These are the fundamentals of the types of work; over time, variants were born, perhaps capturing them from other aerobic sports such as running.

And the case of fartlek which is presented as a "free" variant of traditional interval training where the alternating work blocks are caged in more rigid patterns linked to pauses and repeated accurately marked. It is an ideal workout, for example, for those who have little time available and for those who often use rollers or practice spinning, precisely because it helps to get out of the monotony of a workout that would be very "static". The cyclist usually performs a fartlek or a free exit often on Sundays as a variant of traditional jobs to make the weekly summary or when he intends to recover after a big fund or the day before a commitment. Literally it means varying the intensity and time of our exercises without any pause between one session and another or in freedom, and they can be both aerobic and anaerobic depending on the proposed intensity. For example, in the anaerobic fartlek field, it is possible to climb at times at aerobic regime and at times at anerobic regime without any pause between the two intensities. It is also possible to insert fartlek sessions within the same workout to break the mold and keep the cardio vascular system active at the same time. In spinning, fartlek is often inserted thanks to jumping and / or running. In my opinion it is an excellent compromise when it is not possible to go out in winter or for reasons of a different nature; I myself make extensive use of it for reasons of time and work.

The "definitive" training plan

I wanted to close with an extreme wording that is in vogue today to play down everything. Personally I don't think it exists but I think it is useful for everyone deepen the issues exposed here and be curious about yourself; especially at certain times of the year, many people get mad and sports like cycling are no exception.

It is necessary know each other, measure themselves as I said earlier and above all to aim for goals in line with one's state of health and form but above all in line with one's lifestyle that it was decided to undertake. Finally, for those who have no obligations I would like to say that the greatest pleasure derives from the freedom to be able to practice sport in order to obtain psychophysical well-being; for those who want to reach a large or small goal, however, it is necessary to trace the path, the stages and the progress made. Nowadays we are full of applications dedicated to this, once there was only a pen and a squared notebook where training, distances and progress were noted. In any case, have fun and good times.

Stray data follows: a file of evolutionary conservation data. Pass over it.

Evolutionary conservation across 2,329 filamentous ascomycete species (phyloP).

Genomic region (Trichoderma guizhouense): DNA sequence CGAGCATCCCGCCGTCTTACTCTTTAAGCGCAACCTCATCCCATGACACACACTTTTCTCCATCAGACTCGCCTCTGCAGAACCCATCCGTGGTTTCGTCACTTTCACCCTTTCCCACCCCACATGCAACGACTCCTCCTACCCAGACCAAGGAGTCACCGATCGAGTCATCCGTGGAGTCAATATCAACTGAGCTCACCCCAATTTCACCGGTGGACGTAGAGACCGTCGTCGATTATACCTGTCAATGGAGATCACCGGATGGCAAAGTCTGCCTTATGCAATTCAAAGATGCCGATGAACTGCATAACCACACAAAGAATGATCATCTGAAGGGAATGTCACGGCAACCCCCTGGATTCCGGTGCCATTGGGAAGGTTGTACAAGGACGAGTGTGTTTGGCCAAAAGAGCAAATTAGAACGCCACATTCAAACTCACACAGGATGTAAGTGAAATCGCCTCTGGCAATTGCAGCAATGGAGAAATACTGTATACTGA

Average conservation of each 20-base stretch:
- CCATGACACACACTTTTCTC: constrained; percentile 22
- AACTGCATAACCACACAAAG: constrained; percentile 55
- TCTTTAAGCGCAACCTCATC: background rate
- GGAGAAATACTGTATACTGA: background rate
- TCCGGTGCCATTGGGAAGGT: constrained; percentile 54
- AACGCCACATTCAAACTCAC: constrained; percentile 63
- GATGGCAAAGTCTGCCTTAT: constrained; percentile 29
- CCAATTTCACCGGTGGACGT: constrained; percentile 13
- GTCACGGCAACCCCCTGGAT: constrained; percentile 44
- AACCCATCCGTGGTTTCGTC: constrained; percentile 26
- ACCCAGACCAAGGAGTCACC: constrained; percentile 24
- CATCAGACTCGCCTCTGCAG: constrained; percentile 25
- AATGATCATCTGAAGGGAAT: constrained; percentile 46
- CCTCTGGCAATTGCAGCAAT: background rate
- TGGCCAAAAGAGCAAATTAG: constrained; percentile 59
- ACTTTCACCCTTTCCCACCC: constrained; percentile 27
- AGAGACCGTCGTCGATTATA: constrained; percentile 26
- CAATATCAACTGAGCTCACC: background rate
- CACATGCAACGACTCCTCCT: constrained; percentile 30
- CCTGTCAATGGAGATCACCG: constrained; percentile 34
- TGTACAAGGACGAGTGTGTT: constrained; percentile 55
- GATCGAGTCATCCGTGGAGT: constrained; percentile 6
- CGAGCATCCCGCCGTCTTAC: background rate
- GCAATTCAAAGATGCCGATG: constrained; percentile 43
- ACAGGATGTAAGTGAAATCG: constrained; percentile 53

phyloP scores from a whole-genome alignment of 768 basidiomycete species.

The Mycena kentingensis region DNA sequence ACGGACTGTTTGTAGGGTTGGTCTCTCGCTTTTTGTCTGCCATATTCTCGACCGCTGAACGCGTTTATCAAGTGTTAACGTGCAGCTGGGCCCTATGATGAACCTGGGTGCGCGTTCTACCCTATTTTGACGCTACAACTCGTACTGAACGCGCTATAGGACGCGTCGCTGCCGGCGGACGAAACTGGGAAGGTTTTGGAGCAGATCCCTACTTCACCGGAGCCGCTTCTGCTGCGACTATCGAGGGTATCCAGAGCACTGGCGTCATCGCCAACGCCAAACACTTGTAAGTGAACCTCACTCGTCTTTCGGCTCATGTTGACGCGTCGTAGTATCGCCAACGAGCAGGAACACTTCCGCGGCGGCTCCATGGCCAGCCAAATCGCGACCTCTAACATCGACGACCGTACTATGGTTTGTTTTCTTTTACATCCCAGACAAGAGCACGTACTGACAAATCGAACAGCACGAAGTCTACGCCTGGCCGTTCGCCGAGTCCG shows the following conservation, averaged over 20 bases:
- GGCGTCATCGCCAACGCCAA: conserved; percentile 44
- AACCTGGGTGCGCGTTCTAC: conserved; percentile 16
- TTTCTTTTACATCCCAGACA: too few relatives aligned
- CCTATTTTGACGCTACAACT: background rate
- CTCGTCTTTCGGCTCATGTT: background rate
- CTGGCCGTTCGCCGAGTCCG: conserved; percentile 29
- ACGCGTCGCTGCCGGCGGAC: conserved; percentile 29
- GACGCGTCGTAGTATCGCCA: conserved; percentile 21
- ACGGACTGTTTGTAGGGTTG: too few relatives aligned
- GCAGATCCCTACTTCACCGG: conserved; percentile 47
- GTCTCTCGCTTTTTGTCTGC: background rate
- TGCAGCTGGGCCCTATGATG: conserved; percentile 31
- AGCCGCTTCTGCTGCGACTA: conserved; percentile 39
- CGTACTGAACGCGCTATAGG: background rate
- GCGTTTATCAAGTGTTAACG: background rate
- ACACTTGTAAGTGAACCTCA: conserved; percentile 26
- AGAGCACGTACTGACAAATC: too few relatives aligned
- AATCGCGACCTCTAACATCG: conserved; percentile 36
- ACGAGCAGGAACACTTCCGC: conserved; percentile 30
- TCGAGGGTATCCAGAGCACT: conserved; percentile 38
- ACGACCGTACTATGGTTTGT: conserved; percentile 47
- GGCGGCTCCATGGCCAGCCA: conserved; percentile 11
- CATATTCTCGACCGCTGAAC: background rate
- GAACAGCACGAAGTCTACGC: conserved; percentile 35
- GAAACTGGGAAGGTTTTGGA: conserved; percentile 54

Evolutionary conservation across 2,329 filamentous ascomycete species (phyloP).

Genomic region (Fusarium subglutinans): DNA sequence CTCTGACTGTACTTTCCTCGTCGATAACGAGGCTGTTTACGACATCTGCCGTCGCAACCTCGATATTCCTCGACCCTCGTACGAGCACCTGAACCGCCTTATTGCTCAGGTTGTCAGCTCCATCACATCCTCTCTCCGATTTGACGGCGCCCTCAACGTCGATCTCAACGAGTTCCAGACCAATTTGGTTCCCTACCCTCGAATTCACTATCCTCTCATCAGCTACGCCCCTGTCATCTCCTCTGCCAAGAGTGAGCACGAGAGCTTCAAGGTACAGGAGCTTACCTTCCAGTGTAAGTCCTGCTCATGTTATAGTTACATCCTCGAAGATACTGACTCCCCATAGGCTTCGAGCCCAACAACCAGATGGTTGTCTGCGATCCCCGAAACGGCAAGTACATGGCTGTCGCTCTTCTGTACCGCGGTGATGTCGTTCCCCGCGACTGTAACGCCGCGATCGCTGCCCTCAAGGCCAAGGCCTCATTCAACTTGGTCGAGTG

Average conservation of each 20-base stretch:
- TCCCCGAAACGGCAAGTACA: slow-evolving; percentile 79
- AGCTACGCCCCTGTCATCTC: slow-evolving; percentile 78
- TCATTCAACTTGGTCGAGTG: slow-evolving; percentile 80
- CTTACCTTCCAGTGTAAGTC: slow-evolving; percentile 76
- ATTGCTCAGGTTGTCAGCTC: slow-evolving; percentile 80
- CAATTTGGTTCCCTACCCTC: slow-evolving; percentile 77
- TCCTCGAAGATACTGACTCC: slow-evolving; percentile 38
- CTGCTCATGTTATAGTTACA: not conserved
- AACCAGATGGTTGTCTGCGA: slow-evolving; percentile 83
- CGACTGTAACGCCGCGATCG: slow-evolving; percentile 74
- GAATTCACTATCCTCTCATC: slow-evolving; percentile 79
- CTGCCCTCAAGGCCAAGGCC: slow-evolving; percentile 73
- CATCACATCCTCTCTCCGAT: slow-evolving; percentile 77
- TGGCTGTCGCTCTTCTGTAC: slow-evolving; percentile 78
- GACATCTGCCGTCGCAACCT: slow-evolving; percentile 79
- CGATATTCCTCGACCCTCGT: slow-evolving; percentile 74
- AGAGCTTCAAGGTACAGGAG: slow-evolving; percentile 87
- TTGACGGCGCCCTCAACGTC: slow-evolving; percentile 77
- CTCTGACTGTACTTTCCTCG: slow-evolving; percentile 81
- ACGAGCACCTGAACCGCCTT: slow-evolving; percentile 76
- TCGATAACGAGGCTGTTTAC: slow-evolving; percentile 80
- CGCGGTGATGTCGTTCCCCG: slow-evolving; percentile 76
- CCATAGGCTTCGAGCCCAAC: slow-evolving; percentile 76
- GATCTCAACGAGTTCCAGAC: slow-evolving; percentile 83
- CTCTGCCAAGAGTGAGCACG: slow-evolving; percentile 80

Below I provide you with a series of links from which you can buy supplements and bars for sports training and cycle in particular of some of the most important brands on the market:

  • Named Sport
  • ProAction
  • Enervit

I have extracted some of the most relevant books on the subject that can be purchased online

  • Those who pedal
  • The bible of cycling training
  • Objectives, types and means of training in modern cycling
  • Nutrition and cycling
  • Train and compete with the power meter

Other related articles I wrote on IdeeGreen that might interest you are:

  • Racing bike sizes: custom or standard
  • Traffic code for cyclists: group fines
  • Tires, tubeless and tubular: guide and bike tire sizes
  • Tips for winter cycling clothing
  • How to clean and lubricate racing bikes and chains
  • Bike and cycling lights: LEDs, headlights and lighting tips
  • Bicycle touring, equipment to bring on a bike trip

Curated by Tullio Grilli

Video: 120 Minute Uphill Indoor Cycling Training Mont Ventoux France Full HD (May 2021).